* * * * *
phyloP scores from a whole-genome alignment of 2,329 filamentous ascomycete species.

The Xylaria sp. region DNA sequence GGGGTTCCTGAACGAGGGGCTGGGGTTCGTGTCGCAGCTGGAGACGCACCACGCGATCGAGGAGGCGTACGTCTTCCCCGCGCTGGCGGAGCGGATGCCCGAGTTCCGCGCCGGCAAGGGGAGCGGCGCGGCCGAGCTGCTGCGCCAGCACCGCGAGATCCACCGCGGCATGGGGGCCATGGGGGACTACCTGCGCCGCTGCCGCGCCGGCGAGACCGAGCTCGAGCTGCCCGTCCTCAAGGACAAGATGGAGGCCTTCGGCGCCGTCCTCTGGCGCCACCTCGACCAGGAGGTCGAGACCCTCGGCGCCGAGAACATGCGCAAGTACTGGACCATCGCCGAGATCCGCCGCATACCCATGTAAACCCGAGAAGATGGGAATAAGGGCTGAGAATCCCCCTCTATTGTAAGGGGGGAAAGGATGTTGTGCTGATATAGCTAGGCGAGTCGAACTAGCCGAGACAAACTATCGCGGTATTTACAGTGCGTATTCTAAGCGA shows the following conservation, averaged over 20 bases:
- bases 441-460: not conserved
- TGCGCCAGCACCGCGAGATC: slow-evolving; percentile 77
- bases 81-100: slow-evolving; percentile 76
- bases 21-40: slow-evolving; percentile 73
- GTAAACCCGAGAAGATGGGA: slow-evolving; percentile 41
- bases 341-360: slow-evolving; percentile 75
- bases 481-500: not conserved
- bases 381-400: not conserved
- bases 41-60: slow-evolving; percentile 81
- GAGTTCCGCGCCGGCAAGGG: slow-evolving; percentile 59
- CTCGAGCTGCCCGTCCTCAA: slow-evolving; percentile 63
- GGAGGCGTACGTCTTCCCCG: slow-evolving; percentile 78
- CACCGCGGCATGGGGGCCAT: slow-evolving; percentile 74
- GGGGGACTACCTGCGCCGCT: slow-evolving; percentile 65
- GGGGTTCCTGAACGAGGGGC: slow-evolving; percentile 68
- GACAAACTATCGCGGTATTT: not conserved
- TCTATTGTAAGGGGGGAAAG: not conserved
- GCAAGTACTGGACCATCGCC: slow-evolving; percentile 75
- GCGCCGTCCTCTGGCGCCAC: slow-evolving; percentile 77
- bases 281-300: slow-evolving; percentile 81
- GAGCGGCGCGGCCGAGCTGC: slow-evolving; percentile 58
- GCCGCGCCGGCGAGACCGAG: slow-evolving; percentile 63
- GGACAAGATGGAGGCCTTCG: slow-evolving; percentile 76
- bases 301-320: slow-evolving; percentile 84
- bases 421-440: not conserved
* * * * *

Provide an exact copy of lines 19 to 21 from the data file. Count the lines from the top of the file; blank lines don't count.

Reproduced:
- TCTATTGTAAGGGGGGAAAG: not conserved
- GCAAGTACTGGACCATCGCC: slow-evolving; percentile 75
- GCGCCGTCCTCTGGCGCCAC: slow-evolving; percentile 77